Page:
Distances/Vectors

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In mathematics and physics, a vector is a quantity having direction as well as magnitude, especially as determining the position of one point in space relative to another.

Theoretical vectors[edit]

Def.

  1. "a quantity that has both magnitude and direction"[1]
  2. "the signed difference between two points"[2] or
  3. an "ordered tuple representing a directed quantity or the signed difference between two points"[2]

is called a vector.

Unit vectors[edit]

Notation: let '"`UNIQ--postMath-00000001-QINU`"' denote a unit vector in the ith direction.

Def. a "vector with length 1"[3] is called a unit vector

Force vectors[edit]

The diagram breaks down a force vector relative to coordinate axes x and y. Credit: HUB.

A force vector is a force defined in two or more dimensions with a component vector in each dimension which may all be summed to equal the force vector. Similarly, the magnitude of each component vector, which is a scalar quantity, may be multiplied by the unit vector in that dimension to equal the component vector.

'"`UNIQ--postMath-00000002-QINU`"'

where '"`UNIQ--postMath-00000003-QINU`"' is the magnitude of the force in the ith direction parallel to the x-axis.

Triclinic coordinate systems[edit]

Reseaux 3D aP.png

A triclinic coordinate system has coordinates of different lengths (a ≠ b ≠ c) along x, y, and z axes, respectively, with interaxial angles that are not 90°. The interaxial angles α, β, and γ vary such that (α ≠ β ≠ γ). These interaxial angles are α = y⋀z, β = z⋀x, and γ = x⋀y, where the symbol "⋀" means "angle between".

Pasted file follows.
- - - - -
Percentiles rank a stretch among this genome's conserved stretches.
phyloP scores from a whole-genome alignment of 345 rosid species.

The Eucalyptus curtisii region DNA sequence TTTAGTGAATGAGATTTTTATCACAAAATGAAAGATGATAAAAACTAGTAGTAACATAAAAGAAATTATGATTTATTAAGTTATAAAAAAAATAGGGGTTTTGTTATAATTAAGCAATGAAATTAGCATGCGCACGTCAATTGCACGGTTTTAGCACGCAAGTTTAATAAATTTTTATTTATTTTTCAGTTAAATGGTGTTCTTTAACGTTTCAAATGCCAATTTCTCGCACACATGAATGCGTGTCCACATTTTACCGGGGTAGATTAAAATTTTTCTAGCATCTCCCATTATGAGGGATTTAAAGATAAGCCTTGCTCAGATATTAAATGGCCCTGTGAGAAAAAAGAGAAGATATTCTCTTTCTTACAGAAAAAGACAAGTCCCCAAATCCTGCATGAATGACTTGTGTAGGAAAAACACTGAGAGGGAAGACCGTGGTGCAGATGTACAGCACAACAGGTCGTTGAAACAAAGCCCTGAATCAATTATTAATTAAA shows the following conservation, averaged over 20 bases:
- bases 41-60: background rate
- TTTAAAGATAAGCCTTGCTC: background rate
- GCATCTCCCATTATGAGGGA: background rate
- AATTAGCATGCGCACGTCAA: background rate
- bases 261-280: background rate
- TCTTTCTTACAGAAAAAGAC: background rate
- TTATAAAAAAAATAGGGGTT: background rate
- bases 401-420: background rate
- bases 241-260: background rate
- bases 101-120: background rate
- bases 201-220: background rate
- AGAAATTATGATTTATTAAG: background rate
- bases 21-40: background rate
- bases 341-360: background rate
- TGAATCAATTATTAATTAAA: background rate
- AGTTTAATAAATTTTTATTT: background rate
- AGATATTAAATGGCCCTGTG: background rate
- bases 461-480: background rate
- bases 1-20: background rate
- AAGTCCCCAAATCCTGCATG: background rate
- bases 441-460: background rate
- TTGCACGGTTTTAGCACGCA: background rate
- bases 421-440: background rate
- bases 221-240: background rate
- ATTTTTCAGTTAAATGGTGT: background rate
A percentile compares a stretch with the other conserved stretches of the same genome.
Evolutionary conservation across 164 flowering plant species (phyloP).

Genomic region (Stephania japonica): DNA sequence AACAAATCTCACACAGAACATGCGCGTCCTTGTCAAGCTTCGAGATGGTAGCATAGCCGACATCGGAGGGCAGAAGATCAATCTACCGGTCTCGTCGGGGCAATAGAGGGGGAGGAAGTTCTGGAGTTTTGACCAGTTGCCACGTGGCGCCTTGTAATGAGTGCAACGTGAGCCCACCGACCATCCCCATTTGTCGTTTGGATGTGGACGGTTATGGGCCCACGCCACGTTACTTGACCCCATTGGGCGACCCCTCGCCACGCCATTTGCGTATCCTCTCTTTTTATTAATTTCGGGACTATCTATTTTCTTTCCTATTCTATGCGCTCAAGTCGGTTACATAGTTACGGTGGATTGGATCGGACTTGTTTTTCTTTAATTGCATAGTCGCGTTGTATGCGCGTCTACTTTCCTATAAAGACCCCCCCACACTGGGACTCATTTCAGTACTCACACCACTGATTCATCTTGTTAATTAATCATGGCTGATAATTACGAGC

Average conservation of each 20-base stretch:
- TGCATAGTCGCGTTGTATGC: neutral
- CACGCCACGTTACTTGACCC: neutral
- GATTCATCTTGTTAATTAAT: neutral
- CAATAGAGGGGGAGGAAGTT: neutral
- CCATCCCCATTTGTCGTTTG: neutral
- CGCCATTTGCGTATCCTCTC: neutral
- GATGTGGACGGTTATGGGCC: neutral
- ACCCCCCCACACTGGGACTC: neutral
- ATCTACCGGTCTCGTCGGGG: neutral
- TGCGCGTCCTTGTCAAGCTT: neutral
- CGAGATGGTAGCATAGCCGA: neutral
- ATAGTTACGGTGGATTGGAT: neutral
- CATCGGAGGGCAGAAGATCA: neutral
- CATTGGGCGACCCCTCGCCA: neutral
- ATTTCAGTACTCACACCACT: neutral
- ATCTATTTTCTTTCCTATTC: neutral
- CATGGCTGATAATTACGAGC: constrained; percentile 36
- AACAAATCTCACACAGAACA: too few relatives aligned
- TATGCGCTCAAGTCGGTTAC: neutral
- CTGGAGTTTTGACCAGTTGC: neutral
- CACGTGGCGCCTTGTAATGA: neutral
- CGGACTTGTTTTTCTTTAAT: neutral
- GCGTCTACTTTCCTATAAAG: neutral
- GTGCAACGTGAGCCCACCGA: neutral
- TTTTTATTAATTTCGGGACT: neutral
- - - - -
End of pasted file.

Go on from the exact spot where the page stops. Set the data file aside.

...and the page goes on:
Monoclinic coordinate systems[edit]

Monoclinic.png

In a monoclinic coordinate system, a ≠ b ≠ c, and depending on setting α = β = 90° ≠ γ, α = γ = 90° ≠ β, α = 90° ≠ β ≠ γ, or α = β ≠ γ ≠ 90°.

Orthorhomic coordinate systems[edit]

Reseaux 3D oP.png

In an orthorhombic coordinate system α = β = γ = 90° and a ≠ b ≠ c.

Tetragonal coordinate systems[edit]

Reseaux 3D tP-2011-03-12.png

A tetragonal coordinate system has α = β = γ = 90°, and a = b ≠ c.

Rhombohedral coordinate systems[edit]

Rhombohedral.svg

A rhombohedral system has a = b = c and α = β = γ < 120°, ≠ 90°.

Hexagonal coordinate systems[edit]

Reseaux 3D hP.png

A hexagonal system has a = b ≠ c and α = β = 90°, γ = 120°.

Cubic coordinate systems[edit]

A Hexahedron is a cube; a regular polyhedron. Credit: Kjell André.

A cubic coordinate system has a = b = c and α = β = γ = 90°.

For two points in cubic space (x1, y1, z1) and (x2, y2, z2), with a vector from point 1 to point 2, the distance between these two points is given by

'"`UNIQ--postMath-00000004-QINU`"'

Hypotheses[edit]

Main source: Hypotheses
  1. For a vector, the direction can be stated and the magnitude is arbitrary.

See also[edit]

References[edit]

  1. Lua error in Module:Citation/CS1 at line 3505: bad argument #1 to 'pairs' (table expected, got nil).
  2. 2.0 2.1 Lua error in Module:Citation/CS1 at line 3505: bad argument #1 to 'pairs' (table expected, got nil).
  3. "unit vector, In: Wiktionary". San Francisco, California: Wikimedia Foundation, Inc. Retrieved 2015-08-10. 

External links[edit]

{{Physics resources}}

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